In Swinomish Indian Tribal Community v. Washington State Department of Ecology (PDF), the Washington Supreme Court determined that the state Department of Ecology (Ecology) overstepped its statutory authority by issuing an Amended Rule for the Skagit River which both established minimum water flow levels and set aside 27 reservations allowing users to draw on the water even if that use would force the river below that minimum flow level.
Ecology originally promulgated a rule establishing minimum flows for the Skagit River system in 2001. Water uses begun after the rule came into effect would be shut off whenever the water flow fell below the minimum level in order to preserve the flow of water through the river system. In the face of development pressures, Skagit County sued Ecology to challenge the rule. In 2006 Ecology settled the county’s challenge by issuing an Amended Rule carving out 27 “reservations,” or set-asides for new uses that would be allowed to continue drawing water even when the river’s flow fell below the minimum level. In making the reservations, Ecology determined that the reservations would not have a significant impact on the fish in the river system and that important public interests would be advanced by the reservations because they would prevent interruptions in water use for new withdrawals.
The Swinomish Indian Tribal Community challenged the validity of the Amended Rule under the Administrative Procedure Act. The superior court denied the Tribe’s petition and the Tribe appealed to the Supreme Court.
The Court (Chief Judge Madsen writing for a six Justice majority) rejected Ecology’s finding that the 27 reservations of water served “overriding considerations of public interest” and were therefore allowed to conflict with minimum river flow levels under RCW 90.54.020(3)(a). The Court held that overriding considerations of public interest was a narrow exception to the legislature’s prioritization of minimum flow rights. On the facts before it, the Court determined that the aggregated private benefits of the reservations did not serve a significantly weight public interest to justify the conflicting water use.
Partial dissent: Justice Wiggins wrote for three Justices who joined the Court in rejecting most of the reservations, but would have remanded to Ecology to make further findings as to whether the reservations for rural public water systems and permit exempt wells standing alone would produce benefits to the public interest that outweighed the ecological impact.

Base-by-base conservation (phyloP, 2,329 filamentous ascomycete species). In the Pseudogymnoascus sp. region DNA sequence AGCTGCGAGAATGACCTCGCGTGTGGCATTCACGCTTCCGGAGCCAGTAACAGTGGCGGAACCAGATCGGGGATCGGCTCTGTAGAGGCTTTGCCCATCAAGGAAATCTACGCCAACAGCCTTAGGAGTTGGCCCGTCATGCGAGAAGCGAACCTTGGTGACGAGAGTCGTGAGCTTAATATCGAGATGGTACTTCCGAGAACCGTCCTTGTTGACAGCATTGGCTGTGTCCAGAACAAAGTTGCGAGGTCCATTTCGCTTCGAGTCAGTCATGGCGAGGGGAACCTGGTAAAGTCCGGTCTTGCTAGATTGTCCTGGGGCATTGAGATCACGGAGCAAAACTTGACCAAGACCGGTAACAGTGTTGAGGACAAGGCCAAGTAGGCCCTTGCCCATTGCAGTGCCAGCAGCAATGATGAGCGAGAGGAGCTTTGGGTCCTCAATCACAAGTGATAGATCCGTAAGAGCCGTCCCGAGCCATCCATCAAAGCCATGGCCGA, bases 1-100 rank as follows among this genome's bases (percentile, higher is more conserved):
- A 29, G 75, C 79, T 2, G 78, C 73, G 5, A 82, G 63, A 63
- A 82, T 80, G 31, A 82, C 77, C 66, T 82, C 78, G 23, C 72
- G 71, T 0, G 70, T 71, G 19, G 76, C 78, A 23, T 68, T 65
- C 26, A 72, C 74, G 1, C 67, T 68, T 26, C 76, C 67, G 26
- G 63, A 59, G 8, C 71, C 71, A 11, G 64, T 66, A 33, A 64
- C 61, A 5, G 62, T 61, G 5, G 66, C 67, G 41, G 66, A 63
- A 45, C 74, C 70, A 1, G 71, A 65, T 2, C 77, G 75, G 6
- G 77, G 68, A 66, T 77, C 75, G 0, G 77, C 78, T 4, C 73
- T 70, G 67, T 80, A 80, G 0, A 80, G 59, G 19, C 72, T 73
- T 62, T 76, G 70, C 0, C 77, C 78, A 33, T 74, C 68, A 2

The Court interpreted the statute relied upon by Ecology in light of Washington’s century long development of the body of prior appropriation law. The Court found that the legislature intended to protect river flows my treating minimum flow determinations as prior rights to the water which take priority over later beneficial users. Just as a farmer who first draws water from a river to irrigate her crops does not need to let her field go dry to allow a rancher who comes later to water his herd, the public does not need to let its river system fall under a minimum flow level to allow later users to draw water. Ecology is therefore not the administrator of a flexible regulatory scheme but the steward of the public’s vested right to a minimum water flow.
In making this decision, the Court rejected a law and economics approach favored by some courts and commentators by carving out environmental, aesthetic, and recreational values as non-quantifiable by economic cost-benefit analysis. The Court asks, “How does one put a dollar value on being in the presence of crystal clear water coursing down a steep slope through a rock-lined, moss-edged stream bed among evergreen trees, for example?” It is therefore unclear whether the Court would accept future exceptions to minimum flow based on a cost-benefit analysis that sought to factor environmental values into the analysis or whether Ecology will need to run separate cost-benefit and public policy analyses.
It is too soon to tell what this decision will mean for the Skagit river system. The minimum flow levels themselves were subject to a challenge by Skagit County that was only withdrawn subject to the reservations. Now that the reservations have been struck down, the deal between Ecology and the county is presumably off and a renewed challenge to the minimum flow may very well be forthcoming.